8. 8. V63.0121.041, Calculus I Section 2.3 : Basic Diﬀerentiation Rules September 28, 2010 Outline Notes Derivatives so far Derivatives of power functions by hand The Power Rule Derivatives of polynomials The Power Rule for whole number powers The Power Rule for constants The Sum Rule The Constant Multiple Rule Derivatives of sine and cosine V63.0121.041, Calculus I (NYU) Section 2.3 Basic Diﬀerentiation Rules September 28, 2010 22 / 42 Remember your algebra Notes Fact Let n be a positive whole number. Then (x + h)n = x n + nx n−1 h + (stuﬀ with at least two hs in it) Proof. We have n (x + h)n = (x + h) · (x + h) · (x + h) · · · (x + h) = ck x k hn−k n copies k=0 n The coeﬃcient of x is 1 because we have to choose x from each binomial, and there’s only one way to do that. The coeﬃcient of x n−1 h is the number of ways we can choose x n − 1 times, which is the same as the number of diﬀerent hs we can pick, which is n. V63.0121.041, Calculus I (NYU) Section 2.3 Basic Diﬀerentiation Rules September 28, 2010 23 / 42 Pascal’s Triangle Notes 1 1 1 1 2 1 1 3 3 1 (x + h)0 = 1 1 4 6 4 1 (x + h)1 = 1x + 1h (x + h)2 = 1x 2 + 2xh + 1h2 1 5 10 10 5 1 (x + h)3 = 1x 3 + 3x 2 h + 3xh2 + 1h3 ... ... 1 6 15 20 15 6 1 V63.0121.041, Calculus I (NYU) Section 2.3 Basic Diﬀerentiation Rules September 28, 2010 24 / 42 8
9. 9. V63.0121.041, Calculus I Section 2.3 : Basic Diﬀerentiation Rules September 28, 2010 Proving the Power Rule Notes Theorem (The Power Rule) Let r be a positive whole number. Then d r x = rx r −1 dx Proof. As we showed above, (x + h)n = x n + nx n−1 h + (stuﬀ with at least two hs in it) So (x + h)n − x n nx n−1 h + (stuﬀ with at least two hs in it) = h h = nx n−1 + (stuﬀ with at least one h in it) and this tends to nx n−1 as h → 0. V63.0121.041, Calculus I (NYU) Section 2.3 Basic Diﬀerentiation Rules September 28, 2010 25 / 42 The Power Rule for constants Notes Theorem d 0 like x = 0x −1 Let c be a constant. Then dx d c=0 dx (although x → 0x −1 is not deﬁned at zero.) Proof. Let f (x) = c. Then f (x + h) − f (x) c −c = =0 h h So f (x) = lim 0 = 0. h→0 V63.0121.041, Calculus I (NYU) Section 2.3 Basic Diﬀerentiation Rules September 28, 2010 26 / 42 Calculus Notes 9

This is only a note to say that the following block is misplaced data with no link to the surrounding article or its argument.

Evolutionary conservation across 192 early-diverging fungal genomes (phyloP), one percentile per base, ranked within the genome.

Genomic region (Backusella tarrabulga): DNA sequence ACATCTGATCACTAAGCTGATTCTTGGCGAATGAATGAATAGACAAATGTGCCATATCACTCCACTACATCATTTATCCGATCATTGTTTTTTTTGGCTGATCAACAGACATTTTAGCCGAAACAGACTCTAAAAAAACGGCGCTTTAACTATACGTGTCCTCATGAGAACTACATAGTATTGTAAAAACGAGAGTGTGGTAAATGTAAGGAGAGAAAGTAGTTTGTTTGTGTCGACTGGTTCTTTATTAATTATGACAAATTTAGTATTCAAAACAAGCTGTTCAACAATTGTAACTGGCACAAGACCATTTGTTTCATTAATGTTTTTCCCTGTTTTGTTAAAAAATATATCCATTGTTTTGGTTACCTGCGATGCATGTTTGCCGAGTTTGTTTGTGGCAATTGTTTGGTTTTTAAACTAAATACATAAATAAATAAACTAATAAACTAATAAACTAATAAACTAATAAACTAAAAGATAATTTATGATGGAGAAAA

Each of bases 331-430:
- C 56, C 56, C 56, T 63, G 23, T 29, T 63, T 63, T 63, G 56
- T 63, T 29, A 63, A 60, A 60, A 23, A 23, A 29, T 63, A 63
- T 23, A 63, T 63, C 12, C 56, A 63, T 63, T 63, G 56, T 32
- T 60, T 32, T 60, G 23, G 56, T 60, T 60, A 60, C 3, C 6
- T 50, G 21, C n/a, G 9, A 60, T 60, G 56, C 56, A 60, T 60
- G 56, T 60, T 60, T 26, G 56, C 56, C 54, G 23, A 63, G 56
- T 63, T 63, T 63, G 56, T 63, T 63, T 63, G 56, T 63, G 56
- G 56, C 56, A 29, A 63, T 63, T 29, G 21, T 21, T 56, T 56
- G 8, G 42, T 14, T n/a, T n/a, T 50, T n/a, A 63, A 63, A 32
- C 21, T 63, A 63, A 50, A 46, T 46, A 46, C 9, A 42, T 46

10. 10. V63.0121.041, Calculus I Section 2.3 : Basic Diﬀerentiation Rules September 28, 2010 Recall the Limit Laws Notes Fact Suppose lim f (x) = L and lim g (x) = M and c is a constant. Then x→a x→a 1. lim [f (x) + g (x)] = L + M x→a 2. lim [f (x) − g (x)] = L − M x→a 3. lim [cf (x)] = cL x→a 4. . . . V63.0121.041, Calculus I (NYU) Section 2.3 Basic Diﬀerentiation Rules September 28, 2010 28 / 42 Adding functions Notes Theorem (The Sum Rule) Let f and g be functions and deﬁne (f + g )(x) = f (x) + g (x) Then if f and g are diﬀerentiable at x, then so is f + g and (f + g ) (x) = f (x) + g (x). Succinctly, (f + g ) = f + g . V63.0121.041, Calculus I (NYU) Section 2.3 Basic Diﬀerentiation Rules September 28, 2010 29 / 42 Proof of the Sum Rule Notes Proof. Follow your nose: (f + g )(x + h) − (f + g )(x) (f + g ) (x) = lim h→0 h f (x + h) + g (x + h) − [f (x) + g (x)] = lim h→0 h f (x + h) − f (x) g (x + h) − g (x) = lim + lim h→0 h h→0 h = f (x) + g (x) Note the use of the Sum Rule for limits. Since the limits of the diﬀerence quotients for for f and g exist, the limit of the sum is the sum of the limits. V63.0121.041, Calculus I (NYU) Section 2.3 Basic Diﬀerentiation Rules September 28, 2010 30 / 42 10